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Corneal edema is a condition that is characterized by the swelling of the eye’s cornea. The cornea is the clear tissue layer of the eye that transmits and focuses light so that you can see. It’s made up of five important layers:
Each layer works in unison to capture light, which ultimately enhances your vision. The cornea, therefore, is an integral part of your eye. Damage to the cornea can significantly impair your vision and affect the proper functioning of your eye.
While corneal edema occurs most often in people who are 50 years old or older, anyone at any age can develop the eye condition.
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There are a few common causes of corneal edema. Corneal edema can happen when the cornea becomes inflamed (known as keratitis) due to medical conditions like herpes simplex viral infections. Or it can develop after the use of certain medications or from wearing irritating contact lenses too often.
In the case of glaucoma, the eye’s intraocular pressure may be too high and affect the cornea. You can also develop corneal edema after eye surgery, such as cataract surgery. This is because intraocular procedures can damage the cornea.
While corneal edema may be due to an underlying cause, most commonly, it happens when there’s a buildup of fluid in your eye. The endothelium of the cornea controls the build-up and release of fluid. You can damage the endothelium of your cornea and develop corneal edema a few ways:
Corneal edema can be uncomfortable due to swelling of the cornea and any endothelial damage. You may experience some or all of these symptoms if you have corneal edema:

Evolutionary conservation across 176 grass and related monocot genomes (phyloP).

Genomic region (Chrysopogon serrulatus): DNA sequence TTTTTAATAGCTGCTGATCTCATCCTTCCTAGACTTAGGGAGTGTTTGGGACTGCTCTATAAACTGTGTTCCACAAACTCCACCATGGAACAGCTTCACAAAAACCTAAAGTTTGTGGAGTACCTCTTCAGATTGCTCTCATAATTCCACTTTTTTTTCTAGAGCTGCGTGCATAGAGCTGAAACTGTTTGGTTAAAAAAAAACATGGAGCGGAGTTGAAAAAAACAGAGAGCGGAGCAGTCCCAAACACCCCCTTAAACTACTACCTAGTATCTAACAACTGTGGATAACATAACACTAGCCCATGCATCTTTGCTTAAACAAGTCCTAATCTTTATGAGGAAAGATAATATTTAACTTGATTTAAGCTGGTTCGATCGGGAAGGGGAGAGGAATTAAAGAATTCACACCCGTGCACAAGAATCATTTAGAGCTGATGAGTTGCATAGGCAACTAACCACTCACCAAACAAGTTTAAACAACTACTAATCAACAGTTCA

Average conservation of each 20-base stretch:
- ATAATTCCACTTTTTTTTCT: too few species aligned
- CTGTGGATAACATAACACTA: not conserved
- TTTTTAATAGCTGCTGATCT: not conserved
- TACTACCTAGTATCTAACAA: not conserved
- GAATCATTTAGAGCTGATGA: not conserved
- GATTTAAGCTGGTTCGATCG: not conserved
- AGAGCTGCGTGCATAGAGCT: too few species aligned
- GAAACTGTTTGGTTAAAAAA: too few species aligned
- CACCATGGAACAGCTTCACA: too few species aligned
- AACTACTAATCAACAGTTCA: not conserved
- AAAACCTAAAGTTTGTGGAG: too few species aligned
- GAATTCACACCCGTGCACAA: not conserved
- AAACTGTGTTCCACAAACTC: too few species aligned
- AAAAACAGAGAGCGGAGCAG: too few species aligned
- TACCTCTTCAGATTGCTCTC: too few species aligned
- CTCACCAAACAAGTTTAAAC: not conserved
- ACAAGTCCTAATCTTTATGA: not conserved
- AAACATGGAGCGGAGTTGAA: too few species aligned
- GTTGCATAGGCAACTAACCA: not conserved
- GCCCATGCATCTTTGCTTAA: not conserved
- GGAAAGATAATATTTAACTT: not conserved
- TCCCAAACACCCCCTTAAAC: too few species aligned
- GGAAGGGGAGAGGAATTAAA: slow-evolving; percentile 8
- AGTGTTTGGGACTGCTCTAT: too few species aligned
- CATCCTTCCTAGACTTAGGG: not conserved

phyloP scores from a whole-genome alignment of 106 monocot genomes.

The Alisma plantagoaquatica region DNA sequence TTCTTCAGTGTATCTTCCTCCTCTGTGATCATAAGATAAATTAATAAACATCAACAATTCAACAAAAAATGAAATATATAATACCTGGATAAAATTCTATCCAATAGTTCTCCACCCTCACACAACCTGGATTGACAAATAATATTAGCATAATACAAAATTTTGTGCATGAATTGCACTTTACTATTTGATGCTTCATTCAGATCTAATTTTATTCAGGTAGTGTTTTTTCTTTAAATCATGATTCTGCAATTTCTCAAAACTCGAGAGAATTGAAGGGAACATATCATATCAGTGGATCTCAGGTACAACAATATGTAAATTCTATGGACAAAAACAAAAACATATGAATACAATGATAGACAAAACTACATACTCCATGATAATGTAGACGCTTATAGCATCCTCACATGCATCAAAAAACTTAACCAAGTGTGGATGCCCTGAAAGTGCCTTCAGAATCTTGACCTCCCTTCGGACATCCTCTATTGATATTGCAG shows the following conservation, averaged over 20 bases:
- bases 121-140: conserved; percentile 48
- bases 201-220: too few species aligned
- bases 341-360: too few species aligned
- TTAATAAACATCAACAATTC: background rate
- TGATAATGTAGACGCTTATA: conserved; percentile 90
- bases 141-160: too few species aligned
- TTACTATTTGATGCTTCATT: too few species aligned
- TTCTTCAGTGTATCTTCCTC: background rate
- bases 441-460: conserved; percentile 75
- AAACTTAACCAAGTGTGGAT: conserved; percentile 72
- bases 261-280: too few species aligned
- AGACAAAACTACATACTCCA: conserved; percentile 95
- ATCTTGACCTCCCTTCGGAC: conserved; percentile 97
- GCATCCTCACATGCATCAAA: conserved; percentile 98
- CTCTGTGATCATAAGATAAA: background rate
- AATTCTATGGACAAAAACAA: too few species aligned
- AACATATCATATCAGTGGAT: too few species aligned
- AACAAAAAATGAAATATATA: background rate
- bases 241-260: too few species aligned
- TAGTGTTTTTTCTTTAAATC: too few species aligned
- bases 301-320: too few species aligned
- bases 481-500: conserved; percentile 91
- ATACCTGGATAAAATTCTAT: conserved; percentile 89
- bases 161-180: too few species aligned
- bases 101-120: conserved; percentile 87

Your ophthalmologist will have a conversation with you about your symptoms and medical history before conducting an eye exam to look at your cornea. They’ll look out for any clouding of your cornea by using magnifying tools such as slit lamps and ophthalmoscopes. They may also do an ultrasound on your eye or measure your cornea’s thickness via a process that is known as pachymetry.
If you are diagnosed with corneal edema, your ophthalmologist will share and discuss some treatment options for you. It’s important to weigh your options given the severity of your diagnosis, budget, lifestyle, and other factors.
Fortunately, there are both surgical and non-surgical options to treat corneal edema. Depending on your diagnosis, some surgical treatment options may include the following:
If your case isn’t so severe, non-surgical treatment options may include the following:
Here are answers to some of the most frequently asked questions about corneal edema.
Corneal edema can cause headaches for some people. Because of the swelling and your impaired vision, you may find yourself straining your eyes more often so that you can see more clearly. Increased sensitivity to light and foreign particles may also induce headaches. However, not everyone who develops corneal edema experiences headaches.
Corneal edema may go away on its own if it isn’t too serious. If it doesn’t clear up over time, however, corneal edema can still go away with the proper treatment. There are both surgical and non-surgical options to treat corneal edema. It’s important to talk to your ophthalmologist about the best treatment option for you given your diagnosis, budget, lifestyle, and other factors that could influence your decision.
Corneal edema is not always serious. In fact, it’s common in postoperative patients who’ve undergone eye surgeries and often happens in people 50 years of age and older. Depending on the severity of your corneal edema diagnosis, it can have significant effects on your visual acuity if left untreated.
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